Gimbals are fairly good straight out of the box these days. The handles and controls are perfectly serviceable without spending another dime, especially mature systems like the DJI RS 2 which has just gotten better and better. Once you start using them for extended shooting days or want to mount some other accessories to your rig then you might find the form factor could use a hand.
One option is a ring grip, though official options can be pricey. If you want to learn how to build your own on a budget this guide from Bestboy Adam can help.
This setup is not for everyone, the DJI RS 2 is already a very capable one-handed gimbal and is compact. Now, if you are planning on mounting some additional accessories the two-handed grip helps keep thing balanced and provides better points for mounting.
For an off-the-shelf option, there is the Tilta Advance Ring Grip. It’s lightweight and custom designed for the RS 2. It comes with both left and right handles which you can mount in a variety of configurations, plus each handle has controls for adjusting things like focus and other motors.
A power adapter then makes it easy to connect various powered devices from a single area without having too many long cables running everywhere. And, you can configure the gimbal handle as a top handle.
The entire kit is definitely way more functional than a barebones one-handed gimbal. However, the extra pieces add a ton more weight and size. It’s not something to just throw in your kit for an average day. It is more ergonomic though. And, it’s very expensive.
If you want to make this system more manageable for your shoots, since holding 20 lb at arms length isn’t a fun time, then Adam has a DIY support system.
You’ll need to start with a vest. Getting weight off your arms is important. Adam recommends the Tilta Float belt or STIHL RTS. His DIY method permits for some straightforward modifications to get it all mounted together. The basic components are all simple and do the job well.
So, what else do you need?
- 30mm aluminum or carbon fiber tubes
- 20mm carbon fiber tubes
- Threaded rod
- 32mm pulley
- T cross connectors and clamps
- Global truss and shoulder clamps
- Steel rings
- Fitness resistance bands
- Screws and washers
For the main frame design, Adam used the 30mm tubes. He opted for aluminum since they are cheaper. You’ll take these tubes and connect them with some T cross connectors. You’ll have two shorter rods on either end of a long rod. This is the main frame and the long tube should stretch from your waist belt connection up to around your shoulders.
The next part is getting the adjustable arm mounts configured. This part is what gives you free movement. You’ll need some 20mm tubes, the 32mm pulleys, small and large clamps, and a threaded rod a little longer than the top tube. Secure it with some nuts and washers so that a little bit is sticking out of each end of the top tube.
This is where you will mount the pulley. Twist two clamps together but not all the way so that they have a little bit of movement and then attach these to the pulley. Do this for each side.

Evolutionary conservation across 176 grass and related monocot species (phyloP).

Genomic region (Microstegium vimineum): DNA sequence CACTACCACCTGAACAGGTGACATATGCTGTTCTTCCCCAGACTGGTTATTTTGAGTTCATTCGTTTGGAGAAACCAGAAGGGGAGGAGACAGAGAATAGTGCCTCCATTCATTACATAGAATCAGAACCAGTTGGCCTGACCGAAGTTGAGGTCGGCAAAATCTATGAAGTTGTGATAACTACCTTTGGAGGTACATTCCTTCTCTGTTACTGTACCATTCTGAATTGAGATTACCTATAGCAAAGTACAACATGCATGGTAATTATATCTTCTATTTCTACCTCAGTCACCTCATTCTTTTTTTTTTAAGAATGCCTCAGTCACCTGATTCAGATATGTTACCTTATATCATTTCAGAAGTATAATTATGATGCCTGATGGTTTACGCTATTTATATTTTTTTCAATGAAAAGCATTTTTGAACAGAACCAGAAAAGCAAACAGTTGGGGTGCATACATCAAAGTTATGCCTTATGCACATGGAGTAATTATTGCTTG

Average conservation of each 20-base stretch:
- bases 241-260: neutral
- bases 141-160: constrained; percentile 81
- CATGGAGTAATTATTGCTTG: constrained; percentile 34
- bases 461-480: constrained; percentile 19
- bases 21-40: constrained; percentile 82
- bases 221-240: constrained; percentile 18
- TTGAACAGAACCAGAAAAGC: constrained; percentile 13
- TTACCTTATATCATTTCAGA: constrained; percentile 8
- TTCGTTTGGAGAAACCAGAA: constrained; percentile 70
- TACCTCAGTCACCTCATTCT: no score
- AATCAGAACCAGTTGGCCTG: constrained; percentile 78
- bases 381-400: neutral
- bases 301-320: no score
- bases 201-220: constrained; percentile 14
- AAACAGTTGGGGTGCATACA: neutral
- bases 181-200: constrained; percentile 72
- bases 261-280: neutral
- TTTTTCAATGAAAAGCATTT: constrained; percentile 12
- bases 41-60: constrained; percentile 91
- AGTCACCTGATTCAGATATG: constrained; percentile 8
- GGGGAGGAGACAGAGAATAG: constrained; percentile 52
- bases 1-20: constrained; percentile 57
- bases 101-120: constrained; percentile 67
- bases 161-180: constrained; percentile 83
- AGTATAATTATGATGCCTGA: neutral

Once that is set up, grab your 20mm tubes, recommended to be carbon fiber, and put them on the open end of the clamps on each side. You can make an adjustable length option by using a tube adapter and multiple-sized carbon fiber rods.
To manage the weight, you will need some sort of resistance mechanism. Springs, bungee cords, etc. are all fine, but Adam opted for some basic resistance bands normally found in the gym. Put these in a rope cover to make them look a bit better and protect them.
Using some connector clamps on each end of the arms you can then attach some steel rings. Do this for the back of each arm and the bottom of your frame. Between these rings, you connect your resistance bands. Also, add some clamps and rings to the front of each arm for the next step.
Next, you’ll need to connect all this to the gimbal. On the center of each side of the ring, use clamps or threads or another mounting method to add some steel rings. Now, some elastic bands can be used to attach the arms to each side of the gimbal ring. It’ll provide a nice, stable platform that will absorb some vibrations.
Getting it attached to your belt or vest should be easy. Just mount some additional 30mm clamps to it and the frame should easily be able to be secured onto it. Now you are ready to shoot.
This setup permits for near-ideal customization to your kit and body. You should be able to hold anywhere from 10-30 lb with ease. Stronger components might actually increase this load.
The key is that you should be able to hold more weight for longer without getting super stressed out. It’ll also give you an even more stable platform for shooting.
If you are looking for an advanced system but a conventional rig is a bit out of budget this DIY method seems like a good deal. You will need to build your own ring if you want to get this down to a barebones price though since the Tilta ring does add to the cost.
The footage looks great in all the samples. Are you interested in tackling this DIY project?
[source: Bestboy Adam]